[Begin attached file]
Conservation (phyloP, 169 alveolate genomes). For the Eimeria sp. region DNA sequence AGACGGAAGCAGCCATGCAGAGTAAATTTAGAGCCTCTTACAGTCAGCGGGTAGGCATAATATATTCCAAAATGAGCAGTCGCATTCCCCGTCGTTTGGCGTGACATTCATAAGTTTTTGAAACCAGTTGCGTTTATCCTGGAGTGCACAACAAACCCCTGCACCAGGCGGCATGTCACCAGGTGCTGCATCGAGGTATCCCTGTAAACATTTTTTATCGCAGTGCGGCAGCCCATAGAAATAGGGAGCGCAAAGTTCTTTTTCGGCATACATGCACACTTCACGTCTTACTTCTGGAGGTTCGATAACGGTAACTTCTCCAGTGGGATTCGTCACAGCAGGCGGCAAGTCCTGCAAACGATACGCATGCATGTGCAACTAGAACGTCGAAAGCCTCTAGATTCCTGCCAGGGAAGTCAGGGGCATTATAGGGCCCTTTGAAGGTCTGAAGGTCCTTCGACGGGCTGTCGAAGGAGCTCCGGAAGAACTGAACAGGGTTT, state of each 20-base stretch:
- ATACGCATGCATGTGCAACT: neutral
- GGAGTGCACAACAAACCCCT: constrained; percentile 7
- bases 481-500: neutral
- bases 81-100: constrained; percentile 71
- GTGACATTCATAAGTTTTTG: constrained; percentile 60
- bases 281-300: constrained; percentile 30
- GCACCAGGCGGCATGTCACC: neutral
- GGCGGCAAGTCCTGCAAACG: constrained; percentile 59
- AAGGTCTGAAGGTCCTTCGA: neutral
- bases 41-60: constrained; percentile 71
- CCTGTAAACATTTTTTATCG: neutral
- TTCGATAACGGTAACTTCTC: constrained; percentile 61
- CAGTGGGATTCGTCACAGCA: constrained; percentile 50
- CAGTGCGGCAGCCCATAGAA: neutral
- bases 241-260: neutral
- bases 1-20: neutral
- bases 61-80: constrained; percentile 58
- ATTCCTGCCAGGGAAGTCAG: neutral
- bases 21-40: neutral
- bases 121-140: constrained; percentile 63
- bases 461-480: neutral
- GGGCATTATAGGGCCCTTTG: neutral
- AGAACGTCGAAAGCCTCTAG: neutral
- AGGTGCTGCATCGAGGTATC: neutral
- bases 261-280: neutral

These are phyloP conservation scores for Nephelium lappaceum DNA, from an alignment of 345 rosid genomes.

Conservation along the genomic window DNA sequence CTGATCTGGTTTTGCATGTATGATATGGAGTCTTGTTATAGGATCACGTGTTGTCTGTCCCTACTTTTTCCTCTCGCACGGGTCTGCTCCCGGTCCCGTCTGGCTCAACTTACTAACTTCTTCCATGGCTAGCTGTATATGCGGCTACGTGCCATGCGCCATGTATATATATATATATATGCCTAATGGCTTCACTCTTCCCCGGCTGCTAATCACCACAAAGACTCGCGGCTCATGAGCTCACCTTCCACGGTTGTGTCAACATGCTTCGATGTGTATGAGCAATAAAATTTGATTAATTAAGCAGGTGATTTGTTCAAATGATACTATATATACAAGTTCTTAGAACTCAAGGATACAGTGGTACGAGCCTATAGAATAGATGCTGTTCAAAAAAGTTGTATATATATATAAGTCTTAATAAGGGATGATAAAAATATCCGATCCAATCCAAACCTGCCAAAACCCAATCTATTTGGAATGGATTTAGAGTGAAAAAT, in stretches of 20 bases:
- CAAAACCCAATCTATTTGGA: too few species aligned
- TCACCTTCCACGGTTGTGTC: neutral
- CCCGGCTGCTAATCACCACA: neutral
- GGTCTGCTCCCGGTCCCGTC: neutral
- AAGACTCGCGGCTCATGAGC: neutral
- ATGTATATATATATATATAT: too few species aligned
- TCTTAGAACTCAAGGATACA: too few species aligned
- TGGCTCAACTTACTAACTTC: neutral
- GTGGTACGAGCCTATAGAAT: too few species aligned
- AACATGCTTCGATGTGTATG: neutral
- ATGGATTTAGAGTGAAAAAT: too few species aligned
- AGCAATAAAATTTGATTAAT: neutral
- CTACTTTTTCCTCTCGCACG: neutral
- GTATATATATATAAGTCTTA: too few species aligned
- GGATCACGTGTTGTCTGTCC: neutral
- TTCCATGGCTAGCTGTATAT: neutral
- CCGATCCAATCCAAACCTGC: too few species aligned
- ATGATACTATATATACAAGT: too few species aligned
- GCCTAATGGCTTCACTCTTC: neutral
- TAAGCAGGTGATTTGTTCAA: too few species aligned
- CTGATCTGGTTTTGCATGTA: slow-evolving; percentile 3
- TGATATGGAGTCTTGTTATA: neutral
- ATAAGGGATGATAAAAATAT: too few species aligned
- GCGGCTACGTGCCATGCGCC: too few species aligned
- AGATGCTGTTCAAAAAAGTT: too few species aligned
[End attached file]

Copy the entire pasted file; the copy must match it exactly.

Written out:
Conservation (phyloP, 169 alveolate genomes). For the Eimeria sp. region DNA sequence AGACGGAAGCAGCCATGCAGAGTAAATTTAGAGCCTCTTACAGTCAGCGGGTAGGCATAATATATTCCAAAATGAGCAGTCGCATTCCCCGTCGTTTGGCGTGACATTCATAAGTTTTTGAAACCAGTTGCGTTTATCCTGGAGTGCACAACAAACCCCTGCACCAGGCGGCATGTCACCAGGTGCTGCATCGAGGTATCCCTGTAAACATTTTTTATCGCAGTGCGGCAGCCCATAGAAATAGGGAGCGCAAAGTTCTTTTTCGGCATACATGCACACTTCACGTCTTACTTCTGGAGGTTCGATAACGGTAACTTCTCCAGTGGGATTCGTCACAGCAGGCGGCAAGTCCTGCAAACGATACGCATGCATGTGCAACTAGAACGTCGAAAGCCTCTAGATTCCTGCCAGGGAAGTCAGGGGCATTATAGGGCCCTTTGAAGGTCTGAAGGTCCTTCGACGGGCTGTCGAAGGAGCTCCGGAAGAACTGAACAGGGTTT, state of each 20-base stretch:
- ATACGCATGCATGTGCAACT: neutral
- GGAGTGCACAACAAACCCCT: constrained; percentile 7
- bases 481-500: neutral
- bases 81-100: constrained; percentile 71
- GTGACATTCATAAGTTTTTG: constrained; percentile 60
- bases 281-300: constrained; percentile 30
- GCACCAGGCGGCATGTCACC: neutral
- GGCGGCAAGTCCTGCAAACG: constrained; percentile 59
- AAGGTCTGAAGGTCCTTCGA: neutral
- bases 41-60: constrained; percentile 71
- CCTGTAAACATTTTTTATCG: neutral
- TTCGATAACGGTAACTTCTC: constrained; percentile 61
- CAGTGGGATTCGTCACAGCA: constrained; percentile 50
- CAGTGCGGCAGCCCATAGAA: neutral
- bases 241-260: neutral
- bases 1-20: neutral
- bases 61-80: constrained; percentile 58
- ATTCCTGCCAGGGAAGTCAG: neutral
- bases 21-40: neutral
- bases 121-140: constrained; percentile 63
- bases 461-480: neutral
- GGGCATTATAGGGCCCTTTG: neutral
- AGAACGTCGAAAGCCTCTAG: neutral
- AGGTGCTGCATCGAGGTATC: neutral
- bases 261-280: neutral

These are phyloP conservation scores for Nephelium lappaceum DNA, from an alignment of 345 rosid genomes.

Conservation along the genomic window DNA sequence CTGATCTGGTTTTGCATGTATGATATGGAGTCTTGTTATAGGATCACGTGTTGTCTGTCCCTACTTTTTCCTCTCGCACGGGTCTGCTCCCGGTCCCGTCTGGCTCAACTTACTAACTTCTTCCATGGCTAGCTGTATATGCGGCTACGTGCCATGCGCCATGTATATATATATATATATGCCTAATGGCTTCACTCTTCCCCGGCTGCTAATCACCACAAAGACTCGCGGCTCATGAGCTCACCTTCCACGGTTGTGTCAACATGCTTCGATGTGTATGAGCAATAAAATTTGATTAATTAAGCAGGTGATTTGTTCAAATGATACTATATATACAAGTTCTTAGAACTCAAGGATACAGTGGTACGAGCCTATAGAATAGATGCTGTTCAAAAAAGTTGTATATATATATAAGTCTTAATAAGGGATGATAAAAATATCCGATCCAATCCAAACCTGCCAAAACCCAATCTATTTGGAATGGATTTAGAGTGAAAAAT, in stretches of 20 bases:
- CAAAACCCAATCTATTTGGA: too few species aligned
- TCACCTTCCACGGTTGTGTC: neutral
- CCCGGCTGCTAATCACCACA: neutral
- GGTCTGCTCCCGGTCCCGTC: neutral
- AAGACTCGCGGCTCATGAGC: neutral
- ATGTATATATATATATATAT: too few species aligned
- TCTTAGAACTCAAGGATACA: too few species aligned
- TGGCTCAACTTACTAACTTC: neutral
- GTGGTACGAGCCTATAGAAT: too few species aligned
- AACATGCTTCGATGTGTATG: neutral
- ATGGATTTAGAGTGAAAAAT: too few species aligned
- AGCAATAAAATTTGATTAAT: neutral
- CTACTTTTTCCTCTCGCACG: neutral
- GTATATATATATAAGTCTTA: too few species aligned
- GGATCACGTGTTGTCTGTCC: neutral
- TTCCATGGCTAGCTGTATAT: neutral
- CCGATCCAATCCAAACCTGC: too few species aligned
- ATGATACTATATATACAAGT: too few species aligned
- GCCTAATGGCTTCACTCTTC: neutral
- TAAGCAGGTGATTTGTTCAA: too few species aligned
- CTGATCTGGTTTTGCATGTA: slow-evolving; percentile 3
- TGATATGGAGTCTTGTTATA: neutral
- ATAAGGGATGATAAAAATAT: too few species aligned
- GCGGCTACGTGCCATGCGCC: too few species aligned
- AGATGCTGTTCAAAAAAGTT: too few species aligned